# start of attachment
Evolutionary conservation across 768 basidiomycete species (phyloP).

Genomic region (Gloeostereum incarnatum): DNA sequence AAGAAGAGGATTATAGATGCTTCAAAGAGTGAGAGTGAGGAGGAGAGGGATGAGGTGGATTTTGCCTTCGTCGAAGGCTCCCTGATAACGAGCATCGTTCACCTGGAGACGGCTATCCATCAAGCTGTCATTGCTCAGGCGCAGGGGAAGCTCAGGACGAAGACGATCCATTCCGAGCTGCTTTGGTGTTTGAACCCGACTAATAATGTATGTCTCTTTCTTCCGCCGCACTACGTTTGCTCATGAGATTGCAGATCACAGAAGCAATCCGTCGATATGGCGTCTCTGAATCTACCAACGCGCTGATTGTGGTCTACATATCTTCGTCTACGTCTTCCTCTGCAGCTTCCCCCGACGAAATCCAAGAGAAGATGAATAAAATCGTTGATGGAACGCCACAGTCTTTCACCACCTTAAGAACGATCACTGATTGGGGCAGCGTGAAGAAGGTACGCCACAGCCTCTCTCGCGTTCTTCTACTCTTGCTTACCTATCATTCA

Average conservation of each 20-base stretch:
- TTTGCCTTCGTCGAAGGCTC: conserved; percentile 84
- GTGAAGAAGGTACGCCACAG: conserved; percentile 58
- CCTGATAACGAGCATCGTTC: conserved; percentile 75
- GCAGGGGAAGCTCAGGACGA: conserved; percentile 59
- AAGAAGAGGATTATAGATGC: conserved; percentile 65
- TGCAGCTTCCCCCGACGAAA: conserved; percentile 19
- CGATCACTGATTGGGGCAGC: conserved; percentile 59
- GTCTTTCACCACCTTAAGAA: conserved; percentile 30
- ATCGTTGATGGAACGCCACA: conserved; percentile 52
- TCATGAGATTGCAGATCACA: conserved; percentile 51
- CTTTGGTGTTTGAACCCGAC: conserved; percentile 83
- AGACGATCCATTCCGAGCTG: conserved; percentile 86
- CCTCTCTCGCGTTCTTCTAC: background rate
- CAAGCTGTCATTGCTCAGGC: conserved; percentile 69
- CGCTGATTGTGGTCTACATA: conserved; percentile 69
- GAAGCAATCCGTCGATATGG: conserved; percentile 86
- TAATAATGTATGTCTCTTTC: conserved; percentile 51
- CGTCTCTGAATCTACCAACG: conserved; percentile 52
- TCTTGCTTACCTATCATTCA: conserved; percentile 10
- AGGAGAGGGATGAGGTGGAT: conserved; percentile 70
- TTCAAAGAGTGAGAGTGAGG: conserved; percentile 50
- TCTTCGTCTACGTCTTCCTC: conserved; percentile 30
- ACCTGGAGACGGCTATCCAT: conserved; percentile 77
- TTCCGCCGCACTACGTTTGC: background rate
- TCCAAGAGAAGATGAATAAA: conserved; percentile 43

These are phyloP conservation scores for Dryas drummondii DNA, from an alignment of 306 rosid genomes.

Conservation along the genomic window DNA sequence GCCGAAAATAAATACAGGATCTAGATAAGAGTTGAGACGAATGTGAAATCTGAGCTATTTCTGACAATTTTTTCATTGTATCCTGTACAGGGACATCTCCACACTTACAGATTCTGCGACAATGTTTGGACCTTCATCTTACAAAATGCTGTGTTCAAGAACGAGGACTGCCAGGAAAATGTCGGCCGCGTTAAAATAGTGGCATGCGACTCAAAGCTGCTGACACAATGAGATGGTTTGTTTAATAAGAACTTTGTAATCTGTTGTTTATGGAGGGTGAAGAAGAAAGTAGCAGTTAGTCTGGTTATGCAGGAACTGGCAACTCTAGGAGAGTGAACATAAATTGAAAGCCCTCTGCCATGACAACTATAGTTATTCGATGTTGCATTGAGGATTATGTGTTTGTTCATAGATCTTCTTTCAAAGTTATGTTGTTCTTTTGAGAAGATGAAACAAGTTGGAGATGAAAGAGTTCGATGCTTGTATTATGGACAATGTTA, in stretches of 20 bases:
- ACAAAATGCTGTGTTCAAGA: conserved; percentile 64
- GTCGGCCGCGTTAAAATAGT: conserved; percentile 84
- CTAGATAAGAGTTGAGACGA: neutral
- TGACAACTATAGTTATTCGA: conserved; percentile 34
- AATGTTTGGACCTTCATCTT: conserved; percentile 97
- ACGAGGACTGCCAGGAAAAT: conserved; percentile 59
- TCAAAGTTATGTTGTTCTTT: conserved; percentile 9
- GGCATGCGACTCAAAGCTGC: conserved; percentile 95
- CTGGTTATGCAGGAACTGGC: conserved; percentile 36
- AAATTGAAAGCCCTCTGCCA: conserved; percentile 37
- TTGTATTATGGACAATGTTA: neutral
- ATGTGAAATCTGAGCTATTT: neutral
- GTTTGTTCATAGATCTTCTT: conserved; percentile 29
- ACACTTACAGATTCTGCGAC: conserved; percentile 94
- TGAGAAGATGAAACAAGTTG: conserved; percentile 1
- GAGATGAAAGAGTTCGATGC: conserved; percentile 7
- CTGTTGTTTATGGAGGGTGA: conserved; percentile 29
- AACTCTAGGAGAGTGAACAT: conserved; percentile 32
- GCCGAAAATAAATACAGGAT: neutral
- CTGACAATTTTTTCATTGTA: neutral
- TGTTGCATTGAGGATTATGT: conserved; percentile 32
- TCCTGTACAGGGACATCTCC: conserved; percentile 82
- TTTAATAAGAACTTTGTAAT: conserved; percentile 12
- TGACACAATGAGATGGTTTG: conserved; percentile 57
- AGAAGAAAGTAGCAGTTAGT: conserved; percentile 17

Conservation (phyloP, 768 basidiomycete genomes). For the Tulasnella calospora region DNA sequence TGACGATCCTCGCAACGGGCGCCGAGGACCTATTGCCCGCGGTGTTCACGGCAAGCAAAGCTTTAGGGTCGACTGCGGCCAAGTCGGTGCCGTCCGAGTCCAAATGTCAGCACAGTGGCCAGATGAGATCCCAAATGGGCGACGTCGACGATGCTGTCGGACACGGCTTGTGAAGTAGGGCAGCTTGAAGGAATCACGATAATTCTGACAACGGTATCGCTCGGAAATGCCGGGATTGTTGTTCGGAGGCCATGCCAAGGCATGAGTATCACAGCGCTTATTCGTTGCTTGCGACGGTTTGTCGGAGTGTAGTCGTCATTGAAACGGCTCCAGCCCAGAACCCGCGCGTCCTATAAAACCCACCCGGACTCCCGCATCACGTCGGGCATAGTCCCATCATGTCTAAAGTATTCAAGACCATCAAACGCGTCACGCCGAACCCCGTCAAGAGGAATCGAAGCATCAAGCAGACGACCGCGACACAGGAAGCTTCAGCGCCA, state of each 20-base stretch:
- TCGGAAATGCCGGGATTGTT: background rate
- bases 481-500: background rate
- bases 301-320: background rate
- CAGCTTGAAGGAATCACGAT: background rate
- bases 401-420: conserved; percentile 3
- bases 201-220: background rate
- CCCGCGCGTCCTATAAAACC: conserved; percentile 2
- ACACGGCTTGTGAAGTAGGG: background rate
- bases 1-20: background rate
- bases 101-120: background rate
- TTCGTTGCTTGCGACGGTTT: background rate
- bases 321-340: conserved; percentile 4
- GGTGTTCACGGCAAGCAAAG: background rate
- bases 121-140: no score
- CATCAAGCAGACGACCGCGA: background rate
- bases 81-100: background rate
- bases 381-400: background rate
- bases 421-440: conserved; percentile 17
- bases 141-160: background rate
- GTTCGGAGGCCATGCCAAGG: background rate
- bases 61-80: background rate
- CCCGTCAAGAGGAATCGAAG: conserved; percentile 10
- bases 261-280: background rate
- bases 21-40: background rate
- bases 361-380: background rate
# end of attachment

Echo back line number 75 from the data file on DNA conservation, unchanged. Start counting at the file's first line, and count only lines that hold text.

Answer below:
- bases 141-160: background rate